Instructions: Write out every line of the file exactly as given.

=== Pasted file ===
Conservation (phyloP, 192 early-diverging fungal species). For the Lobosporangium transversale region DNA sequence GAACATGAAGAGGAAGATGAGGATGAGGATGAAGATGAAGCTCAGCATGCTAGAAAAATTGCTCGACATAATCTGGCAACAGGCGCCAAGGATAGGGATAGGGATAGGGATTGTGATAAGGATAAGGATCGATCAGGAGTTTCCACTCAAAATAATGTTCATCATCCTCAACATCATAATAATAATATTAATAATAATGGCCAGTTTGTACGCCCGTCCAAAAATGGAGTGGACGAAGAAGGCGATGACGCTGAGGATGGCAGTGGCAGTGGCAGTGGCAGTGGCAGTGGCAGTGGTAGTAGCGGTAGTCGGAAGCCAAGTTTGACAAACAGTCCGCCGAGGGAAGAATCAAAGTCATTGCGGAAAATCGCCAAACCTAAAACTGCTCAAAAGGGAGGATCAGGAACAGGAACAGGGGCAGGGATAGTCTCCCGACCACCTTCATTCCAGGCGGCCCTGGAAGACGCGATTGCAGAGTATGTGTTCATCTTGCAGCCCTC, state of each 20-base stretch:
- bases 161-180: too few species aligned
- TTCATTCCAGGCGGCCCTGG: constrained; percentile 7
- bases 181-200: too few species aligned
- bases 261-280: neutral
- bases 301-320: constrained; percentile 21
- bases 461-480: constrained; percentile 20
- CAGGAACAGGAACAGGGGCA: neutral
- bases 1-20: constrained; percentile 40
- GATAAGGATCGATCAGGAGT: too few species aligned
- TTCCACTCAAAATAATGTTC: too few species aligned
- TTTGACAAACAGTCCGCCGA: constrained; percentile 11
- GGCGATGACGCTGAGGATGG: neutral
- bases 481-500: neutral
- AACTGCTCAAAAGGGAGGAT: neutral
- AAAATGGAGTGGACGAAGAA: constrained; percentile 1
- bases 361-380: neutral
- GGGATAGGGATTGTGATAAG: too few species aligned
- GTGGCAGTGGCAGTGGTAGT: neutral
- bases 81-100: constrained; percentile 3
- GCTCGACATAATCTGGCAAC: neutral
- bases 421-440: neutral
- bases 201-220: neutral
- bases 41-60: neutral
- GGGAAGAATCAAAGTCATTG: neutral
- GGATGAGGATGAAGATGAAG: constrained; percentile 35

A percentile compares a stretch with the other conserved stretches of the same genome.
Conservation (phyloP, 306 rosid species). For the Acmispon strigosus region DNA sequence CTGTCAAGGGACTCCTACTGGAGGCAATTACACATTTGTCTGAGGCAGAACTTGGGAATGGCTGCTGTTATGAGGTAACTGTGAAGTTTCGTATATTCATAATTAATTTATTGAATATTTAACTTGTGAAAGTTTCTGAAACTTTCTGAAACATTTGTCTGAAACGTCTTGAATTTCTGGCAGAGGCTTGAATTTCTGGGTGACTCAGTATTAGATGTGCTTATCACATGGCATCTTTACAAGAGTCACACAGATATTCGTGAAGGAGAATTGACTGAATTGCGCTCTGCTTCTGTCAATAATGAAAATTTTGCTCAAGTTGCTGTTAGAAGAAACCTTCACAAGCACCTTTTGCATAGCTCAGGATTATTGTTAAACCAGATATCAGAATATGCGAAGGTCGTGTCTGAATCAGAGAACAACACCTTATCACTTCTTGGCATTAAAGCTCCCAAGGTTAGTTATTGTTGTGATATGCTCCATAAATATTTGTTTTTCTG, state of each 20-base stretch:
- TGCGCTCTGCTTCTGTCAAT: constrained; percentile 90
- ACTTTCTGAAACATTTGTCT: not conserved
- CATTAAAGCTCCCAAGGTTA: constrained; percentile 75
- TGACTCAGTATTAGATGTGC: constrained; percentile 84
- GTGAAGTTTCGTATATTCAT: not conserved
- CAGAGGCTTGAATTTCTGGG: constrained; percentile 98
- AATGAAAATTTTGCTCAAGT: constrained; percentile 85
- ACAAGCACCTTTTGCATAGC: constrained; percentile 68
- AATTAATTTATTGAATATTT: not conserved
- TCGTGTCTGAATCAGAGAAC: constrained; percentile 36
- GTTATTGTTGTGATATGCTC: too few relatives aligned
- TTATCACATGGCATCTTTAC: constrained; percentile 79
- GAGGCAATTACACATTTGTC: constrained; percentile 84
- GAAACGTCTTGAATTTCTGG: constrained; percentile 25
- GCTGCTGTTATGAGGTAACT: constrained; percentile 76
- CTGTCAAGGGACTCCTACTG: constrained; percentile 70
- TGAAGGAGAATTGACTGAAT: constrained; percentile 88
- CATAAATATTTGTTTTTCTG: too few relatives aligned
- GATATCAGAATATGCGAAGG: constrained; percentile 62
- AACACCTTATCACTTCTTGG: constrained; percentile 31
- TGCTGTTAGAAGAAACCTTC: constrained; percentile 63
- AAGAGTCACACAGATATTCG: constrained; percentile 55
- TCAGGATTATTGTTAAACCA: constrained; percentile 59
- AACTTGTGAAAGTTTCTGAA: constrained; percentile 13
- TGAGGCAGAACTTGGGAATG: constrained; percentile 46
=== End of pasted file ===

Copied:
Conservation (phyloP, 192 early-diverging fungal species). For the Lobosporangium transversale region DNA sequence GAACATGAAGAGGAAGATGAGGATGAGGATGAAGATGAAGCTCAGCATGCTAGAAAAATTGCTCGACATAATCTGGCAACAGGCGCCAAGGATAGGGATAGGGATAGGGATTGTGATAAGGATAAGGATCGATCAGGAGTTTCCACTCAAAATAATGTTCATCATCCTCAACATCATAATAATAATATTAATAATAATGGCCAGTTTGTACGCCCGTCCAAAAATGGAGTGGACGAAGAAGGCGATGACGCTGAGGATGGCAGTGGCAGTGGCAGTGGCAGTGGCAGTGGCAGTGGTAGTAGCGGTAGTCGGAAGCCAAGTTTGACAAACAGTCCGCCGAGGGAAGAATCAAAGTCATTGCGGAAAATCGCCAAACCTAAAACTGCTCAAAAGGGAGGATCAGGAACAGGAACAGGGGCAGGGATAGTCTCCCGACCACCTTCATTCCAGGCGGCCCTGGAAGACGCGATTGCAGAGTATGTGTTCATCTTGCAGCCCTC, state of each 20-base stretch:
- bases 161-180: too few species aligned
- TTCATTCCAGGCGGCCCTGG: constrained; percentile 7
- bases 181-200: too few species aligned
- bases 261-280: neutral
- bases 301-320: constrained; percentile 21
- bases 461-480: constrained; percentile 20
- CAGGAACAGGAACAGGGGCA: neutral
- bases 1-20: constrained; percentile 40
- GATAAGGATCGATCAGGAGT: too few species aligned
- TTCCACTCAAAATAATGTTC: too few species aligned
- TTTGACAAACAGTCCGCCGA: constrained; percentile 11
- GGCGATGACGCTGAGGATGG: neutral
- bases 481-500: neutral
- AACTGCTCAAAAGGGAGGAT: neutral
- AAAATGGAGTGGACGAAGAA: constrained; percentile 1
- bases 361-380: neutral
- GGGATAGGGATTGTGATAAG: too few species aligned
- GTGGCAGTGGCAGTGGTAGT: neutral
- bases 81-100: constrained; percentile 3
- GCTCGACATAATCTGGCAAC: neutral
- bases 421-440: neutral
- bases 201-220: neutral
- bases 41-60: neutral
- GGGAAGAATCAAAGTCATTG: neutral
- GGATGAGGATGAAGATGAAG: constrained; percentile 35

A percentile compares a stretch with the other conserved stretches of the same genome.
Conservation (phyloP, 306 rosid species). For the Acmispon strigosus region DNA sequence CTGTCAAGGGACTCCTACTGGAGGCAATTACACATTTGTCTGAGGCAGAACTTGGGAATGGCTGCTGTTATGAGGTAACTGTGAAGTTTCGTATATTCATAATTAATTTATTGAATATTTAACTTGTGAAAGTTTCTGAAACTTTCTGAAACATTTGTCTGAAACGTCTTGAATTTCTGGCAGAGGCTTGAATTTCTGGGTGACTCAGTATTAGATGTGCTTATCACATGGCATCTTTACAAGAGTCACACAGATATTCGTGAAGGAGAATTGACTGAATTGCGCTCTGCTTCTGTCAATAATGAAAATTTTGCTCAAGTTGCTGTTAGAAGAAACCTTCACAAGCACCTTTTGCATAGCTCAGGATTATTGTTAAACCAGATATCAGAATATGCGAAGGTCGTGTCTGAATCAGAGAACAACACCTTATCACTTCTTGGCATTAAAGCTCCCAAGGTTAGTTATTGTTGTGATATGCTCCATAAATATTTGTTTTTCTG, state of each 20-base stretch:
- TGCGCTCTGCTTCTGTCAAT: constrained; percentile 90
- ACTTTCTGAAACATTTGTCT: not conserved
- CATTAAAGCTCCCAAGGTTA: constrained; percentile 75
- TGACTCAGTATTAGATGTGC: constrained; percentile 84
- GTGAAGTTTCGTATATTCAT: not conserved
- CAGAGGCTTGAATTTCTGGG: constrained; percentile 98
- AATGAAAATTTTGCTCAAGT: constrained; percentile 85
- ACAAGCACCTTTTGCATAGC: constrained; percentile 68
- AATTAATTTATTGAATATTT: not conserved
- TCGTGTCTGAATCAGAGAAC: constrained; percentile 36
- GTTATTGTTGTGATATGCTC: too few relatives aligned
- TTATCACATGGCATCTTTAC: constrained; percentile 79
- GAGGCAATTACACATTTGTC: constrained; percentile 84
- GAAACGTCTTGAATTTCTGG: constrained; percentile 25
- GCTGCTGTTATGAGGTAACT: constrained; percentile 76
- CTGTCAAGGGACTCCTACTG: constrained; percentile 70
- TGAAGGAGAATTGACTGAAT: constrained; percentile 88
- CATAAATATTTGTTTTTCTG: too few relatives aligned
- GATATCAGAATATGCGAAGG: constrained; percentile 62
- AACACCTTATCACTTCTTGG: constrained; percentile 31
- TGCTGTTAGAAGAAACCTTC: constrained; percentile 63
- AAGAGTCACACAGATATTCG: constrained; percentile 55
- TCAGGATTATTGTTAAACCA: constrained; percentile 59
- AACTTGTGAAAGTTTCTGAA: constrained; percentile 13
- TGAGGCAGAACTTGGGAATG: constrained; percentile 46